We’ll keep things simple: no matter who you’re rooting for, today’s a big day in politics. A historic day. Either President Barack Obama gets four more years, or Mitt Romney wins his bid for the White House. Most US political polls have the candidates in a dead heat. Voter suppression efforts seem to be getting some attention in various parts of the US. Voter turnout is still, as we write this, a big question mark. A lot of things could happen in the next 48, maybe even 72 hours. One of the two candidates could win in a landslide and the whole thing could be over by midnight. Or it could be a virtual tie, and the election could be dragged out for days.
What we know is this: The next couple of days will be the biggest political event in social media’s short lifespan. Millions of people will be tweeting, blogging, updating their Facebook accounts, posting photos and videos, discussing their experiences, their opinions, their hopes and fears and dreams. Millions of people will be sharing their election with the rest of the world, and for those of us who study human behavior online and offline, it’s going to be a fascinating experiment in qualitative and quantitative digital data mapping.
To make your digital experience as fun, rewarding and immersive as possible, we’ve put together a short list of digital tools you might want to dedicate a screen, device or browser tab to. If you have any to share that you feel should figure on this list, definitely share them with us. We’ll add them.
1. Build a 2012 Election Watch Tickr page.
Track news, blog posts, tweets, instagram photos and more on just one self-refreshing page with a timeline-based activity graph. You can drill down into every time block and see what’s going on, or you can just let the content windows give you a general sense for the latest news and opinions. It’s really easy.
If you don’t have a pro account, just use the free trial version. You won’t get every single piece of content that the pro and enterprise versions would dig up, but you will get a pretty good feel for what is going on. Anything that goes viral or gets any traction at all will turn up in the feed. (In a way, the free version turns out to be a nice skimming-off-the-top option sometimes.)
Click here or on the screen shot below to go to the page we already set up for you. If you want to build your own election watch page, click here and follow the simple instructions.
2. As poll results start to come in, test out possible scenarios with the Wall Street Journal’s interactive election map. See if you can predict the outcome of the election before anyone else does. It even has the 2004 and 2008 election maps for you to reference, which is kind of handy. Check it out:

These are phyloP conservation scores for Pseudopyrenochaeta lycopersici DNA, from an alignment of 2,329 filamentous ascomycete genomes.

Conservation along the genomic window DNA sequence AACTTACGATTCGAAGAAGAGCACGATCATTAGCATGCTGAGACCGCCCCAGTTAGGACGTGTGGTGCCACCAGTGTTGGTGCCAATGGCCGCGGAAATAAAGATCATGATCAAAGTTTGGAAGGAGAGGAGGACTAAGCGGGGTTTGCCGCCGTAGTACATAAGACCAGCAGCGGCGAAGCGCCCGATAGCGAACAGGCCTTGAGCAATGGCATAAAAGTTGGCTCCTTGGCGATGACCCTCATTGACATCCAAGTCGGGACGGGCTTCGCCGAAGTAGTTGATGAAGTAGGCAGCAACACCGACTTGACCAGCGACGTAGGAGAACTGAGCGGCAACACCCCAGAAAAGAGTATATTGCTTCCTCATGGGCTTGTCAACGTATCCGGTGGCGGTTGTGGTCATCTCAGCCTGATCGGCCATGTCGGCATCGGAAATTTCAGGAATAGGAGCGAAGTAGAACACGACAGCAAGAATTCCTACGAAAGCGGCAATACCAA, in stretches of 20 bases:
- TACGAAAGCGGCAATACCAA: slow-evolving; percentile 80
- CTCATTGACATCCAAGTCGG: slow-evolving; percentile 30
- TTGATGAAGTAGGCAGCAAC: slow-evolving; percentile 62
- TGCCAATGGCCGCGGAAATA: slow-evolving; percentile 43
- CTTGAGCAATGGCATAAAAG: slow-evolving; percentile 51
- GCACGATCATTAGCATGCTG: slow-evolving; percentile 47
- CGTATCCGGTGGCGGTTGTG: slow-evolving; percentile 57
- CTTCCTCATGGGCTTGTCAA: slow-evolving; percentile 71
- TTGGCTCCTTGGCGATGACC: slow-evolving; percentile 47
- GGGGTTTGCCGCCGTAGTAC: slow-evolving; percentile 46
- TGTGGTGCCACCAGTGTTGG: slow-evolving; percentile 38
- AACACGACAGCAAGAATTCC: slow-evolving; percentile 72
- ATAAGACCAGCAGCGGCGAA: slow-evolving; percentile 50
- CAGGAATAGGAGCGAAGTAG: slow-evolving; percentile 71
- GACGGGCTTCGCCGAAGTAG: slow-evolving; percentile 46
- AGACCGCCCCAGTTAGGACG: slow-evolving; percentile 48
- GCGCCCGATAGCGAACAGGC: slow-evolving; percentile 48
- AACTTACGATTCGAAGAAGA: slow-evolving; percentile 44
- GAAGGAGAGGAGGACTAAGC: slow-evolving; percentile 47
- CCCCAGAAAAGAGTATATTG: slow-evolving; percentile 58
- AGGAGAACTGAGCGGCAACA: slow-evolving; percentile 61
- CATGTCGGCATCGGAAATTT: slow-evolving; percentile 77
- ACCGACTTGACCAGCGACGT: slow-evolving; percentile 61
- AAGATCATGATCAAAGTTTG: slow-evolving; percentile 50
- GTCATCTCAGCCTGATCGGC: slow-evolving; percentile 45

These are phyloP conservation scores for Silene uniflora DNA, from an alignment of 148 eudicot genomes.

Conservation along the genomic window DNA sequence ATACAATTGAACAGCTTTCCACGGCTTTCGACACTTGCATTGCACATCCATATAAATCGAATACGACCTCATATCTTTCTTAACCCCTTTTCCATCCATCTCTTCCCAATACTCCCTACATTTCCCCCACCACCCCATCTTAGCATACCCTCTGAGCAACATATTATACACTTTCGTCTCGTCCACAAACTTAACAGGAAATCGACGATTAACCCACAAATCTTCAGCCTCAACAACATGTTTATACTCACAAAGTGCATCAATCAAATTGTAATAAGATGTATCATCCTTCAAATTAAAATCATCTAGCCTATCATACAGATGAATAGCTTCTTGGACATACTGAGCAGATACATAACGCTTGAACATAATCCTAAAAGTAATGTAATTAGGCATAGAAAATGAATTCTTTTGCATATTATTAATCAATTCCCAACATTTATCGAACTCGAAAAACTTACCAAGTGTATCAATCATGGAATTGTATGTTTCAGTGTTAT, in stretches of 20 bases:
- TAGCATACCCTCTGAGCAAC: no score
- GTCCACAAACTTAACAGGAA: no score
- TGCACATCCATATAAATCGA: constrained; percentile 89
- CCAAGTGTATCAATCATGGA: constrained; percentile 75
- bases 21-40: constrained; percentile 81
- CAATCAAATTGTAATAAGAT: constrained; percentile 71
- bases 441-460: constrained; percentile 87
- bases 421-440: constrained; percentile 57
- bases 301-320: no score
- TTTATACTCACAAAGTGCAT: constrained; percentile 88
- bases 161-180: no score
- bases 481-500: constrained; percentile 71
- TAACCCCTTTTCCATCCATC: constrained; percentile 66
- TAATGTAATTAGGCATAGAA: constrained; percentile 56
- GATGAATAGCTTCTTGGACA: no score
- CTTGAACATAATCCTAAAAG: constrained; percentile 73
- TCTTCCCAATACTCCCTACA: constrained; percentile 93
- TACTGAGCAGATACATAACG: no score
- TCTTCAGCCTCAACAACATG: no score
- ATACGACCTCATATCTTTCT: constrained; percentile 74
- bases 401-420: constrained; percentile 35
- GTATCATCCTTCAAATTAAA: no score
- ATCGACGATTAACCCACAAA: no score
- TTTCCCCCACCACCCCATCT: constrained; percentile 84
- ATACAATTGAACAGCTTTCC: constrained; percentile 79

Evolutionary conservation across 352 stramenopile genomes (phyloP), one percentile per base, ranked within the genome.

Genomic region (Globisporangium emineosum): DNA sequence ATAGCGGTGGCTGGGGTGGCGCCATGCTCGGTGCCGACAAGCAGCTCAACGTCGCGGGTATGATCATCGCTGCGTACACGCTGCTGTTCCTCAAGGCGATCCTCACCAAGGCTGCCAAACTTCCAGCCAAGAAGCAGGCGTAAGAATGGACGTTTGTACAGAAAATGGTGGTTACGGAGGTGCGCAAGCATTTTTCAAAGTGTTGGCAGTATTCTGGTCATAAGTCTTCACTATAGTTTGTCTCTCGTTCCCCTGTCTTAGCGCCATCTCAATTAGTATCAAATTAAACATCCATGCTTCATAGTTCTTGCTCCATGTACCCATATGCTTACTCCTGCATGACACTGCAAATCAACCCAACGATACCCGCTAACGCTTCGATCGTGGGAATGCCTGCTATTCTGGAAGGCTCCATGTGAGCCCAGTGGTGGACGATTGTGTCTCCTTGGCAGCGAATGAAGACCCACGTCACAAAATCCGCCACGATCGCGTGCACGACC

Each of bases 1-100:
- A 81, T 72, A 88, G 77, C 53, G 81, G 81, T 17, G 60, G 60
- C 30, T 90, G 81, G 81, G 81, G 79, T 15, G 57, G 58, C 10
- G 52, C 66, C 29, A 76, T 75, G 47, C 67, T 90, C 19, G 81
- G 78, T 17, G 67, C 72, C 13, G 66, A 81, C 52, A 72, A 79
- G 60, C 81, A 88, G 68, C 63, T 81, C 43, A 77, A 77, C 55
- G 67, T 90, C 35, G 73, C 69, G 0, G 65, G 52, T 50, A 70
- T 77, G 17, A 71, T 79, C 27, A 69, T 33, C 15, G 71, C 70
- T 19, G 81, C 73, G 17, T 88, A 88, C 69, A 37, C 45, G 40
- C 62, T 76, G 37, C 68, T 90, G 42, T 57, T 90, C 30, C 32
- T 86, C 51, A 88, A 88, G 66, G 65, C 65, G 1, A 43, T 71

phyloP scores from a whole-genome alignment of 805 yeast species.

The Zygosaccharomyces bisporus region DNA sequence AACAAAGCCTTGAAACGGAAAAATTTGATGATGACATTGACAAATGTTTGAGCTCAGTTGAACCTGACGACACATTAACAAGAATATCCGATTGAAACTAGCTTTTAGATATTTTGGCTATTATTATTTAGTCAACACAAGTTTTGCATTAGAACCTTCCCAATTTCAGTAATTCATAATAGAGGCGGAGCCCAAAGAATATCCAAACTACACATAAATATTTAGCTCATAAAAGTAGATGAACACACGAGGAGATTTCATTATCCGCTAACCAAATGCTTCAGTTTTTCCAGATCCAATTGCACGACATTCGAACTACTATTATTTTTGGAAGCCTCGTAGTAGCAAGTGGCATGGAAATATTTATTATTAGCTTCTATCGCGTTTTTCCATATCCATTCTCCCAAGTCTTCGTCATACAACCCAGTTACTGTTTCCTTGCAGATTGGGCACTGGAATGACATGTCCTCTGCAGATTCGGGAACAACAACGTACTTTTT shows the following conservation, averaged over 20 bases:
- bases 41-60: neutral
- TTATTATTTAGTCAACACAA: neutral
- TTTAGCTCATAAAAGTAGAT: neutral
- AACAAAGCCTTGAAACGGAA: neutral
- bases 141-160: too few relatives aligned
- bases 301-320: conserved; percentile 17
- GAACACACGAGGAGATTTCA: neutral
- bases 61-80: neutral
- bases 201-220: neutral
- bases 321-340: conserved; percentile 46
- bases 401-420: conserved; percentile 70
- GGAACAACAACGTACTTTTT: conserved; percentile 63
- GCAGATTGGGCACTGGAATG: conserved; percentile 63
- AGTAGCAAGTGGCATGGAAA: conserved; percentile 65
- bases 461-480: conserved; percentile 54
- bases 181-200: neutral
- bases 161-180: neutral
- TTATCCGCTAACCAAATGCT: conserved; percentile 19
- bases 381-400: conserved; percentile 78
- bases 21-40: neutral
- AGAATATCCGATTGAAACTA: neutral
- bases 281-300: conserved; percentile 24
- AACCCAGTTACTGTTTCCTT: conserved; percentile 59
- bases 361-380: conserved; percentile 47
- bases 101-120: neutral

3. As results get more certain as time goes by, use the New York Times’ 512 Paths to the White House online app to help you quickly understand where things can go next. All you have to do is scroll your cursor over any part of the tree to see where things go from there. When a state gets called, click on it (above the graph) and the app will rebuild the graph for you. If either of the candidates gets the required amount of electoral votes to win, you will be rewarded with their beaming mug. It’s slick and clever, and we really like that one. Here’s what it looks like before the counting begins:
4. Nate Silver’s Five Thirty Eight blog has been one of the most talked prognostication resources this year. This is your chance to see if the numbers guy was right (again). There are tons of great resources on that page, so definitely devote a tab to it. You’ll want to consult it regularly.
5. Still from the New York Times, also check out the interactive electoral map. We like the geovolume blocks & bubbles design. It’s also interactive, so you can let the site create scenarios for you, or you can create your own by just moving the states around from one side of the screen to the other. Pretty slick.
Note: Many of these tools also allow you to track state and other elections, so feel free to dig deeper than the big Presidential race.
Between those five tools, Google’s Politics & Elections page and your favorite TV channels, you should be set to track the final sprint of the election like a pro.
Cheers, and see you on the other side of this one.
6. Here’s another cool interactive resource you might enjoy. (Hat tip to Sally Crunch – @MaverickNY on twitter – and Jamie Cara Kennedy.) It’s C-Span’s historical map of the electoral college. By scrolling along the timeline, you can see how every presidential election played out since 1900 (McKinley-Bryan). You’ll be seeing red and blue for days, but it’s a fascinating way to visualize history using a simple political map.